The Legendary Bob Marley

Bob Marley & the Wailers

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The Legendary Bob Marley Review

by Jo-Ann Greene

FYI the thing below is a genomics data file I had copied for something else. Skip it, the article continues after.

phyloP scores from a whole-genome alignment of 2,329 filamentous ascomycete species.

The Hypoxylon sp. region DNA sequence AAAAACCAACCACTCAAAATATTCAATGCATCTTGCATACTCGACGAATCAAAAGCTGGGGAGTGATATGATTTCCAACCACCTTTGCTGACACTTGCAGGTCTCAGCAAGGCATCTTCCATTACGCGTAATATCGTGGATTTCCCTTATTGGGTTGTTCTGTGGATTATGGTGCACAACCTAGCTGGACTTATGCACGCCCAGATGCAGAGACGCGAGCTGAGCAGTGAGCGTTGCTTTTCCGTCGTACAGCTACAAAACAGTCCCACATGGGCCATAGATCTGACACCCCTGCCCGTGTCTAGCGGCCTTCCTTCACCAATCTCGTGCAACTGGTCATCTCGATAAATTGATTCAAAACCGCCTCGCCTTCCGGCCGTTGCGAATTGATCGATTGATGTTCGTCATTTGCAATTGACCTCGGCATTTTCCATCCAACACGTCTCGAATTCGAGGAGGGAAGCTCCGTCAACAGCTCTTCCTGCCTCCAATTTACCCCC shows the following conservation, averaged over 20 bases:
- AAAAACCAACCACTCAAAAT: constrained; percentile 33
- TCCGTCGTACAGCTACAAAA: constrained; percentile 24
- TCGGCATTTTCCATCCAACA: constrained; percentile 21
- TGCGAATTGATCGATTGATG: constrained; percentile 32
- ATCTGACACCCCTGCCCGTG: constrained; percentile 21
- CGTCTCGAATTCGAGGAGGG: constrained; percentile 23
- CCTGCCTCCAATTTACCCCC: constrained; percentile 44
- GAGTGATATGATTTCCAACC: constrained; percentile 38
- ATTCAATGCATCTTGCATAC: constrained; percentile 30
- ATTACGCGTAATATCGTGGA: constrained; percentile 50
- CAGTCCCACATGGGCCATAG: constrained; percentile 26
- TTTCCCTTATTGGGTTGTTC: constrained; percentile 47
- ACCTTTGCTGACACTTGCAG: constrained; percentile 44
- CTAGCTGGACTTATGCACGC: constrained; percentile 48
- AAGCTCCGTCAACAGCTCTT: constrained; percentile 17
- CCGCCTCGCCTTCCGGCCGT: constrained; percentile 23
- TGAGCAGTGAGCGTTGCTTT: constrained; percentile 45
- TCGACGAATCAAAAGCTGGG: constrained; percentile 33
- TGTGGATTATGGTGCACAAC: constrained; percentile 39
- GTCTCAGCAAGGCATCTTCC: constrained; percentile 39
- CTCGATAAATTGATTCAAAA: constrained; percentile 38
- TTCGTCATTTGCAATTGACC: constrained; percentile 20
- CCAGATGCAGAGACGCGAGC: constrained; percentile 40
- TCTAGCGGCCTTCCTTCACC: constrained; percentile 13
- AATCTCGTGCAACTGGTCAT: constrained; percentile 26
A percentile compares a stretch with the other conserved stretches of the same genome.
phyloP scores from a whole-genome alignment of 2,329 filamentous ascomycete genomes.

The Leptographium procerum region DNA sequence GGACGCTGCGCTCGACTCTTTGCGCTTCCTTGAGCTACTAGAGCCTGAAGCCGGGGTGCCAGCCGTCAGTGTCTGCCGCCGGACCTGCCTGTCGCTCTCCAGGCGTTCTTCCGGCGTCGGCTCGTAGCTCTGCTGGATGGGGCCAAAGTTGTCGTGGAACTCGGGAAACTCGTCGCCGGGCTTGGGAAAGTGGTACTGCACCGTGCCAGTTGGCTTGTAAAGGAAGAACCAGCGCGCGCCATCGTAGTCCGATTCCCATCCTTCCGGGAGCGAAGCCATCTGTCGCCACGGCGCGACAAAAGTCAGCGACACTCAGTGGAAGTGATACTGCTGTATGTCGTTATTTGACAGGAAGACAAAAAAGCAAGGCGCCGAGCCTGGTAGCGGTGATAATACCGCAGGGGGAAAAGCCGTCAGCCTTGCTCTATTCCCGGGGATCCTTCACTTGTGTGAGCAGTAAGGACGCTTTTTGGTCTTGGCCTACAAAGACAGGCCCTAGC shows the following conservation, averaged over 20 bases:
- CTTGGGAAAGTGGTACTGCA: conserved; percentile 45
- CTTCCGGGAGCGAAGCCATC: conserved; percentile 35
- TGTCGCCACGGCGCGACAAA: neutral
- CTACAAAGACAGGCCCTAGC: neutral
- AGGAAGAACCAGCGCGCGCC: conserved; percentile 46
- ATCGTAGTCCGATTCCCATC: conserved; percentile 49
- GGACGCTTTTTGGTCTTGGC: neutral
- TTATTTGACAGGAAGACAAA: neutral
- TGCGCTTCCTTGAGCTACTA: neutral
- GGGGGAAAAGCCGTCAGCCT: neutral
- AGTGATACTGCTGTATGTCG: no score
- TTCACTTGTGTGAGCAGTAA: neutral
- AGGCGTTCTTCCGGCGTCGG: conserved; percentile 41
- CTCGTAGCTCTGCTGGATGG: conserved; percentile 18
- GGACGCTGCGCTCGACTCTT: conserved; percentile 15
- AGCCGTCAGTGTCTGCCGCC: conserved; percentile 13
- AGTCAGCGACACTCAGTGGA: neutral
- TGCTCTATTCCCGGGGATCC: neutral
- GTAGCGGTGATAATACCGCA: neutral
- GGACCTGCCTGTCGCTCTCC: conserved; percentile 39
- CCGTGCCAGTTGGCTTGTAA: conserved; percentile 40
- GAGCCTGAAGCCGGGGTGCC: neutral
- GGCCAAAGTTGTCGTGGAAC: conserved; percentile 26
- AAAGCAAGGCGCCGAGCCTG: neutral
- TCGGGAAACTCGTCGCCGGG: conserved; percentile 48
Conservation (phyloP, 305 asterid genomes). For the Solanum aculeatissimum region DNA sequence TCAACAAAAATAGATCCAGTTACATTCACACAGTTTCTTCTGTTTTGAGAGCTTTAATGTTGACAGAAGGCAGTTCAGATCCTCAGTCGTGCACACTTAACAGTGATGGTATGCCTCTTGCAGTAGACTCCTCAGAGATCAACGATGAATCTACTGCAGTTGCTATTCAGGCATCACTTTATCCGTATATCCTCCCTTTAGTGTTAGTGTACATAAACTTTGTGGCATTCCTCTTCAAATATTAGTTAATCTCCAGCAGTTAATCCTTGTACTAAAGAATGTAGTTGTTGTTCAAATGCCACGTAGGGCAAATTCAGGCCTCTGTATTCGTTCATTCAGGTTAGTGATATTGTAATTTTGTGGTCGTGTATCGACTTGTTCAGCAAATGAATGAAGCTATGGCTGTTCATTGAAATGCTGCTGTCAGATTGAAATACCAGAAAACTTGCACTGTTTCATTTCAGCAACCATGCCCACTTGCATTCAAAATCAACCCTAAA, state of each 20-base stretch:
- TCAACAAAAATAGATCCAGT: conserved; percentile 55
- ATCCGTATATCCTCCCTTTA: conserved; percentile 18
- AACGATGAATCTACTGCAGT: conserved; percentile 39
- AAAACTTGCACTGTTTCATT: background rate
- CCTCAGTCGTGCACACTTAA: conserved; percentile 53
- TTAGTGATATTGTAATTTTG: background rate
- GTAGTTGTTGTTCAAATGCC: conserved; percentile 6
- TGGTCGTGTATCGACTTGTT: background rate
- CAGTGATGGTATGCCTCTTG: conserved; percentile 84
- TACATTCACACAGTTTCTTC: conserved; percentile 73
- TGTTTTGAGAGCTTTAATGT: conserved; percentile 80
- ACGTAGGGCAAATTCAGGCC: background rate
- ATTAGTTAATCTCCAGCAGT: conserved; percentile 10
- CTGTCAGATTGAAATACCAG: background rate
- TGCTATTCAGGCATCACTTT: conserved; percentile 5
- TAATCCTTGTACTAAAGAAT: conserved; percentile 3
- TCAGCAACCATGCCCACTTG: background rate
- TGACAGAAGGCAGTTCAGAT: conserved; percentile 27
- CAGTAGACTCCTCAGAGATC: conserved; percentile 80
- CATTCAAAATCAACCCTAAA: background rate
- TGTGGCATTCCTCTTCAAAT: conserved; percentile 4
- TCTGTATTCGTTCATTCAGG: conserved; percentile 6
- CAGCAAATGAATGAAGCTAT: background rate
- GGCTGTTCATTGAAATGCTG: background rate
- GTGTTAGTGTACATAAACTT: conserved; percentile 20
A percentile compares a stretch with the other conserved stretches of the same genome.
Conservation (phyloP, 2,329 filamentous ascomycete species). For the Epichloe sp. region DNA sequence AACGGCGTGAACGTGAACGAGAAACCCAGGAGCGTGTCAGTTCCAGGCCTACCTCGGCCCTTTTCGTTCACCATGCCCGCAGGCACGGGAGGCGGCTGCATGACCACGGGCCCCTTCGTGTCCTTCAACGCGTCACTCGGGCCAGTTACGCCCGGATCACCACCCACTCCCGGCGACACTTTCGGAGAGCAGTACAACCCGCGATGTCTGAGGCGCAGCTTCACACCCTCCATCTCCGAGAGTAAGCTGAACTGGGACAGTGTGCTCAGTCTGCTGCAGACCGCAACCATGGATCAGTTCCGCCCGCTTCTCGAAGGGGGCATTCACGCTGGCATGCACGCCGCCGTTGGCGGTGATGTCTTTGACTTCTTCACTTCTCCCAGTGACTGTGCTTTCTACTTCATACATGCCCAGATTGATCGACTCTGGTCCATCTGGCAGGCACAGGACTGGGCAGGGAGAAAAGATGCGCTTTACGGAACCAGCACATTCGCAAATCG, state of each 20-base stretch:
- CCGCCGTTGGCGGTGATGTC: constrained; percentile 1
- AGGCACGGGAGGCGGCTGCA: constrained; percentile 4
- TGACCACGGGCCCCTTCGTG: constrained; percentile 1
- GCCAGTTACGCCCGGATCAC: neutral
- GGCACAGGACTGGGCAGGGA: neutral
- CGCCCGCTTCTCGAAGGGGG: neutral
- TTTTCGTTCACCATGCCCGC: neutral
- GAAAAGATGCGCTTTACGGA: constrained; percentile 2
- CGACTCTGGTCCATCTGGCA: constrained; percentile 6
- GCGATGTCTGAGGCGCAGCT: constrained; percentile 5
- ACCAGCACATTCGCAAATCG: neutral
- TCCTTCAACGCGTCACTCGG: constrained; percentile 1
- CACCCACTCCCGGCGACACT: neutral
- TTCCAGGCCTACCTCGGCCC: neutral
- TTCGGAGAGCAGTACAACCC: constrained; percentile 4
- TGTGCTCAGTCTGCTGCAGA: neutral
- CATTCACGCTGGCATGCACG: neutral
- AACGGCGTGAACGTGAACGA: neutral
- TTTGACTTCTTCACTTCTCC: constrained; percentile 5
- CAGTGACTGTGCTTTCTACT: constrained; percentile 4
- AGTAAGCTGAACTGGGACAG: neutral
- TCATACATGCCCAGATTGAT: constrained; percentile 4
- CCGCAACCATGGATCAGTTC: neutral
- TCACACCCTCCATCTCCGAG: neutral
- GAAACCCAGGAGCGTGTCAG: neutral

Lee Perry versus Leslie Kong in this face off between two of Jamaica's most legendary producers. Perry, the eccentric genius, would for many define the roots age; Kong, in contrast, didn't survive the reggae era, brought down by a heart attack before his 40th birthday. If Perry and his Black Ark studio was the sound of the Jamaican revolution, Kong was the driving force behind reggae's earlier break out. Well, it's never going to be a level playing field: Kong the master of reggae international, Perry whose brilliance would rarely translate into the mass market -- no pairing could be further afield than these two. With all reggae now viewed through a roots prism, Perry's star has now reached supernova proportions, while Kong's early death in 1971 has insured that he remains a dwarf star in contrast. But, in truth, isn't Kong's "Soul Shakedown Party" the equal of Perry's "Lively Up Yourself"? Didn't Kong draw as fine a performance from Peter Tosh on "Stop the Train" as Perry did on "400 Years"? And is "Trench Town Rock" really that superior to "Soul Captives"? Well, you can decide for yourself, for the ineptly titled The Legendary Bob Marley is split almost evenly between the two producers, bundling up 11 numbers recorded by the Wailers in the early '70s, all of which have been constantly recycled ever since. In that respect this compilation offers nothing new other than the chance to hear two world champions reduced to the status of feather weights.

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